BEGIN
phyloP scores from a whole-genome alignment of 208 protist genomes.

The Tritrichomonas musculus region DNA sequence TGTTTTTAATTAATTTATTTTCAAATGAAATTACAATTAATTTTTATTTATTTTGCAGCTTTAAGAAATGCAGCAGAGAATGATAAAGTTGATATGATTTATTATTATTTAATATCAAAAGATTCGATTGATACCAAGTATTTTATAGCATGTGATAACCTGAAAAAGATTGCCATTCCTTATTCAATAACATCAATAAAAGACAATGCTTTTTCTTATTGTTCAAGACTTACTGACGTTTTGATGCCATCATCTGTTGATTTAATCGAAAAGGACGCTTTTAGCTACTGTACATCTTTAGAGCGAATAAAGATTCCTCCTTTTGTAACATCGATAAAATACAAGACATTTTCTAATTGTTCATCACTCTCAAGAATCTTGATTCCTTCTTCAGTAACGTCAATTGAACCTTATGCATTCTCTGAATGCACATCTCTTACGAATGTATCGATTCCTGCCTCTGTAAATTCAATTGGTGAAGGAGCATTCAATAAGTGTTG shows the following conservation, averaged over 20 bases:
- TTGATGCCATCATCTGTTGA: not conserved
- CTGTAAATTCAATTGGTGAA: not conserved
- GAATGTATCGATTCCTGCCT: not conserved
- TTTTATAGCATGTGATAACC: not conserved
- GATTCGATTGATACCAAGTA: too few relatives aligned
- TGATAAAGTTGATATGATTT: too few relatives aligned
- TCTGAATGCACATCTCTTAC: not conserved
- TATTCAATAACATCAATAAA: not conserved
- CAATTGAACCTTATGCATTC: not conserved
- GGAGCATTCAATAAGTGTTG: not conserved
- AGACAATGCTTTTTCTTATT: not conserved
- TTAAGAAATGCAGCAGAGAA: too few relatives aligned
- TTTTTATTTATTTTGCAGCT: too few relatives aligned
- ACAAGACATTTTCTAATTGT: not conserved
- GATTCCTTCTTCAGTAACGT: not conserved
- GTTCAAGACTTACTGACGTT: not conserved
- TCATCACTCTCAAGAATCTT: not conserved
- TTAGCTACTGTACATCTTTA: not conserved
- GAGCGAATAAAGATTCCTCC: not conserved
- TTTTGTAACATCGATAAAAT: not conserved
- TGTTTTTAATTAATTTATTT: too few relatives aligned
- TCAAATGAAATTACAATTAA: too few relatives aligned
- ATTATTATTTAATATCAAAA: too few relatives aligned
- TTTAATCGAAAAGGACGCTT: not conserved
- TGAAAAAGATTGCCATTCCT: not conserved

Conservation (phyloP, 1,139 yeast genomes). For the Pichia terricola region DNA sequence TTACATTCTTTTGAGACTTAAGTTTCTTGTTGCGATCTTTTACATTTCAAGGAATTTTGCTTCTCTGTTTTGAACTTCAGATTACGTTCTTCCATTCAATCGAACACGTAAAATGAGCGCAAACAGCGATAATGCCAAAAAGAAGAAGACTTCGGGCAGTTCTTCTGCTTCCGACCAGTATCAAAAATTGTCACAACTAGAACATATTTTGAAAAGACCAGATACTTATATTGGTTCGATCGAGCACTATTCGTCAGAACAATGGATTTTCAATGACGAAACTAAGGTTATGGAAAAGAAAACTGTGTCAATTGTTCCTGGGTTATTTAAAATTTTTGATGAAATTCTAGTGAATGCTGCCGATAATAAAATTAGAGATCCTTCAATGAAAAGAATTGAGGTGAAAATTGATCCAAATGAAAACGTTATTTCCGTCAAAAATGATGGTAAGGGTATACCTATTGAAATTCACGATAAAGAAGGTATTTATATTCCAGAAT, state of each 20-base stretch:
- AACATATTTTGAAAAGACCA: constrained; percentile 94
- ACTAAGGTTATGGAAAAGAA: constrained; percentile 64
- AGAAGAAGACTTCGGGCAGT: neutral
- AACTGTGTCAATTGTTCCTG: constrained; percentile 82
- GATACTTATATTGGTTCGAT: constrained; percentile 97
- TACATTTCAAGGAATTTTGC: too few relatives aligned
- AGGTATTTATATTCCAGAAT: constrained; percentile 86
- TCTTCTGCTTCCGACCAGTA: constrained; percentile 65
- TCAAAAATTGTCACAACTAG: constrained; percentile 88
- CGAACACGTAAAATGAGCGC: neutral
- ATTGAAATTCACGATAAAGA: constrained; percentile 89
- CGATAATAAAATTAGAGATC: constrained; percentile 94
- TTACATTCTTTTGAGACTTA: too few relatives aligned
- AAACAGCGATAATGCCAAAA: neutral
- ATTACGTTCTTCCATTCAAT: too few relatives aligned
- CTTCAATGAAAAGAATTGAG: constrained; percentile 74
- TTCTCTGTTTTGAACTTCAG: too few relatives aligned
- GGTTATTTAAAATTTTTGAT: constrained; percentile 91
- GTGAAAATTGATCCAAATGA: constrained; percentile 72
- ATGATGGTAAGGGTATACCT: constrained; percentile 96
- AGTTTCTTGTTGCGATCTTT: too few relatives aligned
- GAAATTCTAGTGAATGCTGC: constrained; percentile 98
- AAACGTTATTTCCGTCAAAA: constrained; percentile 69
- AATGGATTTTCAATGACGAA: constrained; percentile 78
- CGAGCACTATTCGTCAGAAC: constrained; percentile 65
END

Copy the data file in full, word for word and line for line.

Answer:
phyloP scores from a whole-genome alignment of 208 protist genomes.

The Tritrichomonas musculus region DNA sequence TGTTTTTAATTAATTTATTTTCAAATGAAATTACAATTAATTTTTATTTATTTTGCAGCTTTAAGAAATGCAGCAGAGAATGATAAAGTTGATATGATTTATTATTATTTAATATCAAAAGATTCGATTGATACCAAGTATTTTATAGCATGTGATAACCTGAAAAAGATTGCCATTCCTTATTCAATAACATCAATAAAAGACAATGCTTTTTCTTATTGTTCAAGACTTACTGACGTTTTGATGCCATCATCTGTTGATTTAATCGAAAAGGACGCTTTTAGCTACTGTACATCTTTAGAGCGAATAAAGATTCCTCCTTTTGTAACATCGATAAAATACAAGACATTTTCTAATTGTTCATCACTCTCAAGAATCTTGATTCCTTCTTCAGTAACGTCAATTGAACCTTATGCATTCTCTGAATGCACATCTCTTACGAATGTATCGATTCCTGCCTCTGTAAATTCAATTGGTGAAGGAGCATTCAATAAGTGTTG shows the following conservation, averaged over 20 bases:
- TTGATGCCATCATCTGTTGA: not conserved
- CTGTAAATTCAATTGGTGAA: not conserved
- GAATGTATCGATTCCTGCCT: not conserved
- TTTTATAGCATGTGATAACC: not conserved
- GATTCGATTGATACCAAGTA: too few relatives aligned
- TGATAAAGTTGATATGATTT: too few relatives aligned
- TCTGAATGCACATCTCTTAC: not conserved
- TATTCAATAACATCAATAAA: not conserved
- CAATTGAACCTTATGCATTC: not conserved
- GGAGCATTCAATAAGTGTTG: not conserved
- AGACAATGCTTTTTCTTATT: not conserved
- TTAAGAAATGCAGCAGAGAA: too few relatives aligned
- TTTTTATTTATTTTGCAGCT: too few relatives aligned
- ACAAGACATTTTCTAATTGT: not conserved
- GATTCCTTCTTCAGTAACGT: not conserved
- GTTCAAGACTTACTGACGTT: not conserved
- TCATCACTCTCAAGAATCTT: not conserved
- TTAGCTACTGTACATCTTTA: not conserved
- GAGCGAATAAAGATTCCTCC: not conserved
- TTTTGTAACATCGATAAAAT: not conserved
- TGTTTTTAATTAATTTATTT: too few relatives aligned
- TCAAATGAAATTACAATTAA: too few relatives aligned
- ATTATTATTTAATATCAAAA: too few relatives aligned
- TTTAATCGAAAAGGACGCTT: not conserved
- TGAAAAAGATTGCCATTCCT: not conserved

Conservation (phyloP, 1,139 yeast genomes). For the Pichia terricola region DNA sequence TTACATTCTTTTGAGACTTAAGTTTCTTGTTGCGATCTTTTACATTTCAAGGAATTTTGCTTCTCTGTTTTGAACTTCAGATTACGTTCTTCCATTCAATCGAACACGTAAAATGAGCGCAAACAGCGATAATGCCAAAAAGAAGAAGACTTCGGGCAGTTCTTCTGCTTCCGACCAGTATCAAAAATTGTCACAACTAGAACATATTTTGAAAAGACCAGATACTTATATTGGTTCGATCGAGCACTATTCGTCAGAACAATGGATTTTCAATGACGAAACTAAGGTTATGGAAAAGAAAACTGTGTCAATTGTTCCTGGGTTATTTAAAATTTTTGATGAAATTCTAGTGAATGCTGCCGATAATAAAATTAGAGATCCTTCAATGAAAAGAATTGAGGTGAAAATTGATCCAAATGAAAACGTTATTTCCGTCAAAAATGATGGTAAGGGTATACCTATTGAAATTCACGATAAAGAAGGTATTTATATTCCAGAAT, state of each 20-base stretch:
- AACATATTTTGAAAAGACCA: constrained; percentile 94
- ACTAAGGTTATGGAAAAGAA: constrained; percentile 64
- AGAAGAAGACTTCGGGCAGT: neutral
- AACTGTGTCAATTGTTCCTG: constrained; percentile 82
- GATACTTATATTGGTTCGAT: constrained; percentile 97
- TACATTTCAAGGAATTTTGC: too few relatives aligned
- AGGTATTTATATTCCAGAAT: constrained; percentile 86
- TCTTCTGCTTCCGACCAGTA: constrained; percentile 65
- TCAAAAATTGTCACAACTAG: constrained; percentile 88
- CGAACACGTAAAATGAGCGC: neutral
- ATTGAAATTCACGATAAAGA: constrained; percentile 89
- CGATAATAAAATTAGAGATC: constrained; percentile 94
- TTACATTCTTTTGAGACTTA: too few relatives aligned
- AAACAGCGATAATGCCAAAA: neutral
- ATTACGTTCTTCCATTCAAT: too few relatives aligned
- CTTCAATGAAAAGAATTGAG: constrained; percentile 74
- TTCTCTGTTTTGAACTTCAG: too few relatives aligned
- GGTTATTTAAAATTTTTGAT: constrained; percentile 91
- GTGAAAATTGATCCAAATGA: constrained; percentile 72
- ATGATGGTAAGGGTATACCT: constrained; percentile 96
- AGTTTCTTGTTGCGATCTTT: too few relatives aligned
- GAAATTCTAGTGAATGCTGC: constrained; percentile 98
- AAACGTTATTTCCGTCAAAA: constrained; percentile 69
- AATGGATTTTCAATGACGAA: constrained; percentile 78
- CGAGCACTATTCGTCAGAAC: constrained; percentile 65